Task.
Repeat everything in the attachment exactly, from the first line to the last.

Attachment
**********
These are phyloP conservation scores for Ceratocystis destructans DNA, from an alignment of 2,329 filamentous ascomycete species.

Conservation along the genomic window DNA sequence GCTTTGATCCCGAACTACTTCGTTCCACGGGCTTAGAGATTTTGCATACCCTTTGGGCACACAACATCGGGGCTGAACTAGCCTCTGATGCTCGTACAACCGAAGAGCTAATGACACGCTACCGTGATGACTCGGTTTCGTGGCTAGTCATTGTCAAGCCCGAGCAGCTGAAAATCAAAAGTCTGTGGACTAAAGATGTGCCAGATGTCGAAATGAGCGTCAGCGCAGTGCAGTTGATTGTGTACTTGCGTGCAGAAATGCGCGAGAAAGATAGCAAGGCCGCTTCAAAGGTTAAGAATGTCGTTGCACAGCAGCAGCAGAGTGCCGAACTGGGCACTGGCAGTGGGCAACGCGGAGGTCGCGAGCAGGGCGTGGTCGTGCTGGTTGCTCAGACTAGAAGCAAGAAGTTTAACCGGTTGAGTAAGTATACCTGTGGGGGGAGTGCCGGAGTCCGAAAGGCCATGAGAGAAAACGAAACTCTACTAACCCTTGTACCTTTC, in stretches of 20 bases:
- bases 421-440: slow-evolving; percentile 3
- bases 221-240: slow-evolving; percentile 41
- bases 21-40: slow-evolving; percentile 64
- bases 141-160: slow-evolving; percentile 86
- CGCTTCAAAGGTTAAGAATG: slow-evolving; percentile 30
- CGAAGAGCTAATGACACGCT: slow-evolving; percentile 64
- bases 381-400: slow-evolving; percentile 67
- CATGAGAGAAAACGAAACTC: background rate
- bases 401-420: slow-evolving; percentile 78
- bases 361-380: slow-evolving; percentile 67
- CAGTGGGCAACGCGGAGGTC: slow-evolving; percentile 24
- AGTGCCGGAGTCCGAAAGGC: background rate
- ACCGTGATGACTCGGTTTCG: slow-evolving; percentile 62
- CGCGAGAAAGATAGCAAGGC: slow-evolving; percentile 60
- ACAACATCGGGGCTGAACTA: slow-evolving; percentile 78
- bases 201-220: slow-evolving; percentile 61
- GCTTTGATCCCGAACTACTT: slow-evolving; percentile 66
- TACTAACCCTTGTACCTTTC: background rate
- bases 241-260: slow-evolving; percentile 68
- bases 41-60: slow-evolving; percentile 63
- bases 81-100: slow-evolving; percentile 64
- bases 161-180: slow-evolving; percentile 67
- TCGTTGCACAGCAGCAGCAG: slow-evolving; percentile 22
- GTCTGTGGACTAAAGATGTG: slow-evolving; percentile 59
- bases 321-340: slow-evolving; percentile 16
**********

These are phyloP conservation scores for Ceratocystis destructans DNA, from an alignment of 2,329 filamentous ascomycete species.

Conservation along the genomic window DNA sequence GCTTTGATCCCGAACTACTTCGTTCCACGGGCTTAGAGATTTTGCATACCCTTTGGGCACACAACATCGGGGCTGAACTAGCCTCTGATGCTCGTACAACCGAAGAGCTAATGACACGCTACCGTGATGACTCGGTTTCGTGGCTAGTCATTGTCAAGCCCGAGCAGCTGAAAATCAAAAGTCTGTGGACTAAAGATGTGCCAGATGTCGAAATGAGCGTCAGCGCAGTGCAGTTGATTGTGTACTTGCGTGCAGAAATGCGCGAGAAAGATAGCAAGGCCGCTTCAAAGGTTAAGAATGTCGTTGCACAGCAGCAGCAGAGTGCCGAACTGGGCACTGGCAGTGGGCAACGCGGAGGTCGCGAGCAGGGCGTGGTCGTGCTGGTTGCTCAGACTAGAAGCAAGAAGTTTAACCGGTTGAGTAAGTATACCTGTGGGGGGAGTGCCGGAGTCCGAAAGGCCATGAGAGAAAACGAAACTCTACTAACCCTTGTACCTTTC, in stretches of 20 bases:
- bases 421-440: slow-evolving; percentile 3
- bases 221-240: slow-evolving; percentile 41
- bases 21-40: slow-evolving; percentile 64
- bases 141-160: slow-evolving; percentile 86
- CGCTTCAAAGGTTAAGAATG: slow-evolving; percentile 30
- CGAAGAGCTAATGACACGCT: slow-evolving; percentile 64
- bases 381-400: slow-evolving; percentile 67
- CATGAGAGAAAACGAAACTC: background rate
- bases 401-420: slow-evolving; percentile 78
- bases 361-380: slow-evolving; percentile 67
- CAGTGGGCAACGCGGAGGTC: slow-evolving; percentile 24
- AGTGCCGGAGTCCGAAAGGC: background rate
- ACCGTGATGACTCGGTTTCG: slow-evolving; percentile 62
- CGCGAGAAAGATAGCAAGGC: slow-evolving; percentile 60
- ACAACATCGGGGCTGAACTA: slow-evolving; percentile 78
- bases 201-220: slow-evolving; percentile 61
- GCTTTGATCCCGAACTACTT: slow-evolving; percentile 66
- TACTAACCCTTGTACCTTTC: background rate
- bases 241-260: slow-evolving; percentile 68
- bases 41-60: slow-evolving; percentile 63
- bases 81-100: slow-evolving; percentile 64
- bases 161-180: slow-evolving; percentile 67
- TCGTTGCACAGCAGCAGCAG: slow-evolving; percentile 22
- GTCTGTGGACTAAAGATGTG: slow-evolving; percentile 59
- bases 321-340: slow-evolving; percentile 16